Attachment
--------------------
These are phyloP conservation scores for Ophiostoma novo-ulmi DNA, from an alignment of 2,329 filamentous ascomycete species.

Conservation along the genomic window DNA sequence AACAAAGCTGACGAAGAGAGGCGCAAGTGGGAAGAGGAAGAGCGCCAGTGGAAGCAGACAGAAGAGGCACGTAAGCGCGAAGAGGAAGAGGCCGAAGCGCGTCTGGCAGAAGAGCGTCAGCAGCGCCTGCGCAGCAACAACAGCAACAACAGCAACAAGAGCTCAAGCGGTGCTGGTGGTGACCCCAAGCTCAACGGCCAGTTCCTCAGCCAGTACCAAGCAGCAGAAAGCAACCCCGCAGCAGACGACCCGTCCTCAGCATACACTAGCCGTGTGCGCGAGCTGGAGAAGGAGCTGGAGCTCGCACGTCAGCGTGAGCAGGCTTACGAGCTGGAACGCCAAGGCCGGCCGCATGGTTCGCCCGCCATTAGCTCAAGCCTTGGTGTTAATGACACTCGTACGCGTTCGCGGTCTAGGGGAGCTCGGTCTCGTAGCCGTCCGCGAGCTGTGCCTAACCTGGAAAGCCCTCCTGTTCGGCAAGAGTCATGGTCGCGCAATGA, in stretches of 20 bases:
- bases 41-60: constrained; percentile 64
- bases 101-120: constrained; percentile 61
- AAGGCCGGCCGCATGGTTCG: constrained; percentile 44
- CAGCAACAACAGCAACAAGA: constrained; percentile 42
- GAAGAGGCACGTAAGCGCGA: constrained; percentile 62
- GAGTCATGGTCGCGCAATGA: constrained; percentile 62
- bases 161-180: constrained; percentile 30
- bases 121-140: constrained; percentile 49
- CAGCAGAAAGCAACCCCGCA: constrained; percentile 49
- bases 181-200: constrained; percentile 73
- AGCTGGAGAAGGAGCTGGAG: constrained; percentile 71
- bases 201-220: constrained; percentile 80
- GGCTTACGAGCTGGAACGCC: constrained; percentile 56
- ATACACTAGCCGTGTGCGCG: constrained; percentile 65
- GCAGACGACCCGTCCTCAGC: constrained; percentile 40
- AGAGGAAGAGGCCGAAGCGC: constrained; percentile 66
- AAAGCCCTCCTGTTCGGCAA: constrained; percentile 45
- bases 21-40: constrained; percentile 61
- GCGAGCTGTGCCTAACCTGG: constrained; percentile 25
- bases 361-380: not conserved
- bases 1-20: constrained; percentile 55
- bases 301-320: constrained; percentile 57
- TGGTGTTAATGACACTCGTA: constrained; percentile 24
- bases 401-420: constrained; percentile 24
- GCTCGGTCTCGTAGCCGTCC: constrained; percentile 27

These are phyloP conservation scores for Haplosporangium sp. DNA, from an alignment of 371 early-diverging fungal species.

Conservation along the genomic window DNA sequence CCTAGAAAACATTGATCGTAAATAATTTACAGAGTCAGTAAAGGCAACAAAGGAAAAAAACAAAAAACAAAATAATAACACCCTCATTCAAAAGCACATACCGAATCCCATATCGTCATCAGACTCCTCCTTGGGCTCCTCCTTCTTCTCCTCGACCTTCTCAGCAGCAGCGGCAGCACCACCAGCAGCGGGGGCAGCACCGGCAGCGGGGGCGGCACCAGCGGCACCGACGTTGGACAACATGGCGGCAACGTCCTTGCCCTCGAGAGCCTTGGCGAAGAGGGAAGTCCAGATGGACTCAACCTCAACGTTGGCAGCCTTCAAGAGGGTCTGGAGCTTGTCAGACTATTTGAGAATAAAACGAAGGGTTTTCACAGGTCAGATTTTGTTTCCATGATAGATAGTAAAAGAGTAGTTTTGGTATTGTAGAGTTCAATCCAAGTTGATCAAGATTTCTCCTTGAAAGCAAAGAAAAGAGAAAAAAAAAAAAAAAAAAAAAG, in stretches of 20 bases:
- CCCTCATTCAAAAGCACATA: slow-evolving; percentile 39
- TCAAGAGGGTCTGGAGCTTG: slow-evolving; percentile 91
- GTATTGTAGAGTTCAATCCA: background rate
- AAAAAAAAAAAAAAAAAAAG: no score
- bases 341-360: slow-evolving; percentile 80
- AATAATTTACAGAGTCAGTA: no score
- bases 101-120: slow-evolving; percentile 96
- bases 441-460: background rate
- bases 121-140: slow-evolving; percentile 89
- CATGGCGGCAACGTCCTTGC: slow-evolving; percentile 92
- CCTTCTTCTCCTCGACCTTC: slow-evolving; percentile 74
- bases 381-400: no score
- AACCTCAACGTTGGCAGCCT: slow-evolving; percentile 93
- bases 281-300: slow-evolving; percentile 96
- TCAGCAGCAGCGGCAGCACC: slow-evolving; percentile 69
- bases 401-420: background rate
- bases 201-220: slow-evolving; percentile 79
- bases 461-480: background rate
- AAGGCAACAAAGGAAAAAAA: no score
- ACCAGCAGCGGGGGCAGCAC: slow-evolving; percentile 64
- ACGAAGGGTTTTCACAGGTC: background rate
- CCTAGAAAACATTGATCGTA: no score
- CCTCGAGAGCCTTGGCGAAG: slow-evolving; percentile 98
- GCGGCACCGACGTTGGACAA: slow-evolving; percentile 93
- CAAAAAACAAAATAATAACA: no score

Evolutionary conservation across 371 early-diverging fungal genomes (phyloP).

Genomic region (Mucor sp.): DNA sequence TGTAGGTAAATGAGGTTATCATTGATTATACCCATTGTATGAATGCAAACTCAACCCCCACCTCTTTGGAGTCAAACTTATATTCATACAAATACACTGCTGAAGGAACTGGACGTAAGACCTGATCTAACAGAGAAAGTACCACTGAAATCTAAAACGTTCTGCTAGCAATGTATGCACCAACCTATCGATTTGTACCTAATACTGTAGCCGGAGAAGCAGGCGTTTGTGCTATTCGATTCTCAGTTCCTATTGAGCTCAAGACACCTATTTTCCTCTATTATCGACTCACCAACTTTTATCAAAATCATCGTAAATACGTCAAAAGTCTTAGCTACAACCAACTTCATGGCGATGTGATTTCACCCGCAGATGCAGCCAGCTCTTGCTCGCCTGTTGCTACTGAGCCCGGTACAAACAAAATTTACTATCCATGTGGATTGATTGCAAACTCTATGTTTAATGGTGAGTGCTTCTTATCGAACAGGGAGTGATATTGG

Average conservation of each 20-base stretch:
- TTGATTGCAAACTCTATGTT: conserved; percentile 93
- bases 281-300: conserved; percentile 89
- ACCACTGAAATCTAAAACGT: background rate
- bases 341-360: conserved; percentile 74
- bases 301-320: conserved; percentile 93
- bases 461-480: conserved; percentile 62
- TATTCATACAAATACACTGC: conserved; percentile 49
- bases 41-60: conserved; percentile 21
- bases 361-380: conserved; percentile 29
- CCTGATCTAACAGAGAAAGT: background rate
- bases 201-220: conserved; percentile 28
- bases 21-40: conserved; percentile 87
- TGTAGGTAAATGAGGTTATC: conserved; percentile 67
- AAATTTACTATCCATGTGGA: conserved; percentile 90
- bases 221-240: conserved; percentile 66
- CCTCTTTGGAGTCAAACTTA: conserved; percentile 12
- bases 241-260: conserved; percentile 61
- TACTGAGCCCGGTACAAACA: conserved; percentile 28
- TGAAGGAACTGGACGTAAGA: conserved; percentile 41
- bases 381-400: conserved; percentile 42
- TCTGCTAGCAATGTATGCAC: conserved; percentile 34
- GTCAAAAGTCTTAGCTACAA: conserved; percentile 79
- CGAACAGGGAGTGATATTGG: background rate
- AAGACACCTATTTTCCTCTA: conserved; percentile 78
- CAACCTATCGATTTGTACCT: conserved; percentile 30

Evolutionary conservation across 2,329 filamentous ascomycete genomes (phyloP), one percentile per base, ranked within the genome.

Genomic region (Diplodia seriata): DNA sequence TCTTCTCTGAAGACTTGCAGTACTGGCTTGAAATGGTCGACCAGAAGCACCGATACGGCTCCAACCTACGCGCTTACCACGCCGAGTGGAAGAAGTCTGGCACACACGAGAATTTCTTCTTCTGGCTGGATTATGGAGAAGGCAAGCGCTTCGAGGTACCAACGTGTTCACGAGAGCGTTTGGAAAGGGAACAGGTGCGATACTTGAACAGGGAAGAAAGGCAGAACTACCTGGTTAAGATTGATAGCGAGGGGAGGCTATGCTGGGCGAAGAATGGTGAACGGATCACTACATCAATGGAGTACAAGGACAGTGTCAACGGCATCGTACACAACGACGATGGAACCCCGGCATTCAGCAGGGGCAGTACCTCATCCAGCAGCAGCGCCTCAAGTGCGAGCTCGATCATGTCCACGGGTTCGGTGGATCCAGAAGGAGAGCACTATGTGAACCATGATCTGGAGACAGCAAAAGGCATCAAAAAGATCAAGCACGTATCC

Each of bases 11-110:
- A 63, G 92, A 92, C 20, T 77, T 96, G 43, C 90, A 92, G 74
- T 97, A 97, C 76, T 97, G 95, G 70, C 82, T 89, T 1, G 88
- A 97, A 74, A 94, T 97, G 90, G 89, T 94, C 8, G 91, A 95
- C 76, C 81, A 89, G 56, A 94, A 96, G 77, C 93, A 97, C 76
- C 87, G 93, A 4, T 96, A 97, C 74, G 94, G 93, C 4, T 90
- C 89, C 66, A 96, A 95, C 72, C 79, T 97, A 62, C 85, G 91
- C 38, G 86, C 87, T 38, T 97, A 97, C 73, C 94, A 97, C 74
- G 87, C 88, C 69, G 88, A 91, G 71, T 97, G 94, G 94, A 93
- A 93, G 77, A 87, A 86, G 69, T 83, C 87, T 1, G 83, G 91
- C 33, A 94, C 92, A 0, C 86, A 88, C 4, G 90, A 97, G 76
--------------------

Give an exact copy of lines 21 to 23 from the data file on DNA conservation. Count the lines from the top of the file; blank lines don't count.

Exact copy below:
- GCGAGCTGTGCCTAACCTGG: constrained; percentile 25
- bases 361-380: not conserved
- bases 1-20: constrained; percentile 55